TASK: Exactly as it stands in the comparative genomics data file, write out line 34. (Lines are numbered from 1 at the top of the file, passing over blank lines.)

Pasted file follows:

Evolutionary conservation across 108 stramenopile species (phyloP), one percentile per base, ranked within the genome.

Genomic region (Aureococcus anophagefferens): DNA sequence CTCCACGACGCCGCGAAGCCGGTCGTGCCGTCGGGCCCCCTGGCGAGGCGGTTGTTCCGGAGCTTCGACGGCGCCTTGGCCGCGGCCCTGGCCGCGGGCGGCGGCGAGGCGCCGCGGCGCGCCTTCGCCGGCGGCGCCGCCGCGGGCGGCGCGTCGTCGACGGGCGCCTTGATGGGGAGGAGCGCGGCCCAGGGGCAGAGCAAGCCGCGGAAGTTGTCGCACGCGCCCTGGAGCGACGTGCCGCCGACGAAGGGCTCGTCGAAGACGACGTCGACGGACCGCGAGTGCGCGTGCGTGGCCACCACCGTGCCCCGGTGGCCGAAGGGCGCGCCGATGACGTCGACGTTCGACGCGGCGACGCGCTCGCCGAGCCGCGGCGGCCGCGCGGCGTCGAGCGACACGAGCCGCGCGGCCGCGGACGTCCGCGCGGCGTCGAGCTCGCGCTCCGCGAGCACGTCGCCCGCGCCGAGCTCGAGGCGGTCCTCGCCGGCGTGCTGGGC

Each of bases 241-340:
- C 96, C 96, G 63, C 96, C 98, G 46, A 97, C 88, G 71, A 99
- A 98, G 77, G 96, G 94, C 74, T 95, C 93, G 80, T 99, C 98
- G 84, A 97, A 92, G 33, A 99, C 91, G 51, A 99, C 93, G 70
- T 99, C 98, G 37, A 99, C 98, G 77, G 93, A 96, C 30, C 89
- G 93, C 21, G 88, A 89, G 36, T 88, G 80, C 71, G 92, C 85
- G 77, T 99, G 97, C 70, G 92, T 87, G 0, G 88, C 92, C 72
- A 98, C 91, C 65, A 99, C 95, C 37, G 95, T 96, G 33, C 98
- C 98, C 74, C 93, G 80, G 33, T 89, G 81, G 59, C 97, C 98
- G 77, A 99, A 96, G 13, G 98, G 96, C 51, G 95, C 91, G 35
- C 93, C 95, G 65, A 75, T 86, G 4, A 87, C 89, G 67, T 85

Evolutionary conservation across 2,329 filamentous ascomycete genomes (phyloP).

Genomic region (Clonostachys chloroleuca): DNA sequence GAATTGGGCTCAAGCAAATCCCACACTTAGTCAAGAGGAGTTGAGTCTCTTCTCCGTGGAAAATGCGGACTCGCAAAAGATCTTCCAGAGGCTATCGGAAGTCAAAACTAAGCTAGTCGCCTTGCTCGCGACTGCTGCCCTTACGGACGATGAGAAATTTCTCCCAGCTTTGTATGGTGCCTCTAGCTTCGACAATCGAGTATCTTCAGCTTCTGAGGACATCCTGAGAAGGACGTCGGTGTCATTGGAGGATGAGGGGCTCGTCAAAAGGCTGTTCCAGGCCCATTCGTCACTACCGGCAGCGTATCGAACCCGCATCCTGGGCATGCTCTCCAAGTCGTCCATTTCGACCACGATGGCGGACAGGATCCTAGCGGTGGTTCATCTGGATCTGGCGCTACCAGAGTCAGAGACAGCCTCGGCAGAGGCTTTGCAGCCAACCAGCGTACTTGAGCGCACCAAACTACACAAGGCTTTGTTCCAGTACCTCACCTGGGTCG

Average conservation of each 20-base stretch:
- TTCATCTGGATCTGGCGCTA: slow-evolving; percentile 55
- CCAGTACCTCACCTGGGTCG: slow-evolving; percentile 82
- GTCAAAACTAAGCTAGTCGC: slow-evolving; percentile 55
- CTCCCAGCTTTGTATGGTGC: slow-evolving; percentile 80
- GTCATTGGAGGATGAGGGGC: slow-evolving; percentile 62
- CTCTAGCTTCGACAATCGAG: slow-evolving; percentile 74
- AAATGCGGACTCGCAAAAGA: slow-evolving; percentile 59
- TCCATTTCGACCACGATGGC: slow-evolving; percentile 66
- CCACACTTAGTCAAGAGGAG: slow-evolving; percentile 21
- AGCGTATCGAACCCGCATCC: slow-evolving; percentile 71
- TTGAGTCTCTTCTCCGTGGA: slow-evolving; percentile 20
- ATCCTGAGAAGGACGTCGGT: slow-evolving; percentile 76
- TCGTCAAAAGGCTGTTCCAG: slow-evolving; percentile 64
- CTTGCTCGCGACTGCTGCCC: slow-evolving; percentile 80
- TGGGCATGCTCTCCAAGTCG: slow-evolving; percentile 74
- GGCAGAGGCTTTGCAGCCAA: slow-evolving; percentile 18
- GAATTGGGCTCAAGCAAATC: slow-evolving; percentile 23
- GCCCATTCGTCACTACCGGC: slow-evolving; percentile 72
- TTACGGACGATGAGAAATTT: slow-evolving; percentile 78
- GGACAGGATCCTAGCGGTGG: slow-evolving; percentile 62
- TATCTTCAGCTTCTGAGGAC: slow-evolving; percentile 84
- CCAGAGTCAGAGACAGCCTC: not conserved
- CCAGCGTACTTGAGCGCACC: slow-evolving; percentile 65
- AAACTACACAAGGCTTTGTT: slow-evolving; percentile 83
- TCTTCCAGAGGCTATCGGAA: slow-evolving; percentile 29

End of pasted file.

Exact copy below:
- GCCCATTCGTCACTACCGGC: slow-evolving; percentile 72